They're calling it "venomous, gratuitous and inappropriate."
Some have even termed it "sexist."
Do you know what we're talking about? Have you been following this?
We're talking about the Mastro Report - the internal review of the Bridgegate affair conducted by the law firm of Gibson Dunn under the direction of former federal prosecutor Randy Mastro.
Although the Gibson Dunn investigation did not include interviews with key figures Bridget Anne Kelly, Bill Stepien and David Wildstein (it seems none of them are speaking to any investigator right now) it does come to conclusions about their participation in the Bridgegate affair and it contains this paragraph:
And when speculation of political retaliation surfaced as a reason for this lane realignment, Mayor Sokolich said he found it “incomprehensible that there’s any truth whatsoever to these rumors.” Something happened to change this dynamic dramatically, however, in August 2013. By that time, Kelly had become Deputy Chief of Staff, assuming the post left vacant by her predecessor, Stepien, who had departed in April 2013 to run the Governor’s re-election campaign. Because Stepien was her “benefactor,” Kelly relied heavily on him during this transition. And at some point after Stepien’s departure to run the campaign, Kelly and Stepien became personally involved, although, by early August 2013, their personal relationship had cooled, apparently at Stepien’s choice, and they largely stopped speaking.It seems a lot of liberals, a lot of Democrat officials and a lot of critics in the media are upset about this aspect of the report. They want to know: Why discuss a supposed personal relationship such as this in the context of the investigation?
What does one thing have to do with the other?
According to Mastro, this bit of business about a discontinued "personal relationship" was included because it may have some bearing on why Kelly and Stepien were apparantly not communicative during what may have been a key period in the whole series of Bridgeate events.
From that standpoint, including it seems to make sense to us.
We've worked in situations where co-workers have developed an attraction for one another, became an item and then uncoupled. It isn't always pretty. And oftentimes it spills over into work.
Either of the parties in the relationship can and often do confide in another co-worker. Likewise one of more co-workers may view one or another party in the relationship as vulnerable after the breakup. Third parties may see opportunities, both personal and professional.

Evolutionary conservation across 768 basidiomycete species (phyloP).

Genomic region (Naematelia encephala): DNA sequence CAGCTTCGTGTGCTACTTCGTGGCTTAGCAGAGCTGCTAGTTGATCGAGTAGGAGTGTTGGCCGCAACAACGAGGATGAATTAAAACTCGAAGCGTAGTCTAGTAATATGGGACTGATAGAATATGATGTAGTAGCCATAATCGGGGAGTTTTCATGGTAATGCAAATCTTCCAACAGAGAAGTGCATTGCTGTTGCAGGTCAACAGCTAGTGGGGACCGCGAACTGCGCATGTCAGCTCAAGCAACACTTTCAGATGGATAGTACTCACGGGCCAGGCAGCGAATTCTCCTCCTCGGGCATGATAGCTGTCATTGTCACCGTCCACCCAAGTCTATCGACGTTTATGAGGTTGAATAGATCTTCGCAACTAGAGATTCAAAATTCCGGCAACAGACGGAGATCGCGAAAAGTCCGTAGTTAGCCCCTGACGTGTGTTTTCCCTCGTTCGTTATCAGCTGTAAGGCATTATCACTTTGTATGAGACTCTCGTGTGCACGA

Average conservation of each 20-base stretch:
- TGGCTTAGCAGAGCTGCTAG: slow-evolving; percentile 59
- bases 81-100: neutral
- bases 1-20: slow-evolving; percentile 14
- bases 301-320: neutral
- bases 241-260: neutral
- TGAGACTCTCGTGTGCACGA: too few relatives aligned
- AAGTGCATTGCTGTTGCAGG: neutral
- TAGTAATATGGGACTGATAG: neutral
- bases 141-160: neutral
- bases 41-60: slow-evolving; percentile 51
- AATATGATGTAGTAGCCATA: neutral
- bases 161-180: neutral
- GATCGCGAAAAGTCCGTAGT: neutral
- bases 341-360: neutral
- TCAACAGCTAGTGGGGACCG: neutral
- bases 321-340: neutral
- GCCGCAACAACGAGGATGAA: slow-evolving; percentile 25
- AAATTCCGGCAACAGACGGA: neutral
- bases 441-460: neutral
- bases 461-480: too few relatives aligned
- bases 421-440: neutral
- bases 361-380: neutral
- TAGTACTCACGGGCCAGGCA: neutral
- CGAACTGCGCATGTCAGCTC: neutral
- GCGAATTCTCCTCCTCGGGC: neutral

Or, one of the uncoupled co-workers may turn on the other (either directly or indirectly, openly or surreptitiously) in the workplace setting.
We're not saying any of this actually happened in Bridgegate. But we have seen these kinds of things happen.
And when these kinds of relationships occur in the world of power politics, well -- you've got a whole new dynamic.
Let's be frank about this: People who work at this level in the highly-charged world of government and politics work in an all-consuming atmosphere where the lines between the personal and the professional often become blurred. This is a world that assumes an air of unreality - an insular world fraught with pressure - a world of endless days and long hours. People become consumed with the heavy air of power that surrounds them and often, more than a little of it rubs off. They can start to feel invincible.
Also, there isn't a lot of time for contemplation. This is a tough, hard-knuckled world -- a world where people may be inclined take their solace when and where they find it.
Indeed, the Mastro Report takes note of the blurred lines between the personal and the professional in such a setting when it recommends new restrictions in the Governor's Office as follows:
Restrict the Use Of Personal Email Accounts For Conducting Official State Business
– The individuals responsible for these acts used their personal email accounts to communicate about this plan. That practice has to end. Absent extraordinary circumstances, public employees working in trusted positions should use their official state email accounts when conducting state business. As a matter of transparency, accountability, and public access, that is the prudent and responsible thing to do. The Governor’s Office should also make State employees aware of the implications, pursuant to public record disclosure and retention requirements, of text messaging to conduct official state business. This will further promote transparency, accountability and public access.
Everything often is related to everything else and all of these factors bear on one another.
In fact, when the details of Bridgegate first began to emerge we confided to friends that we wouldn't be at all surprised if more than professional inter-relationships had some role in all this.
It's safe to say that we'd be even less surprised now.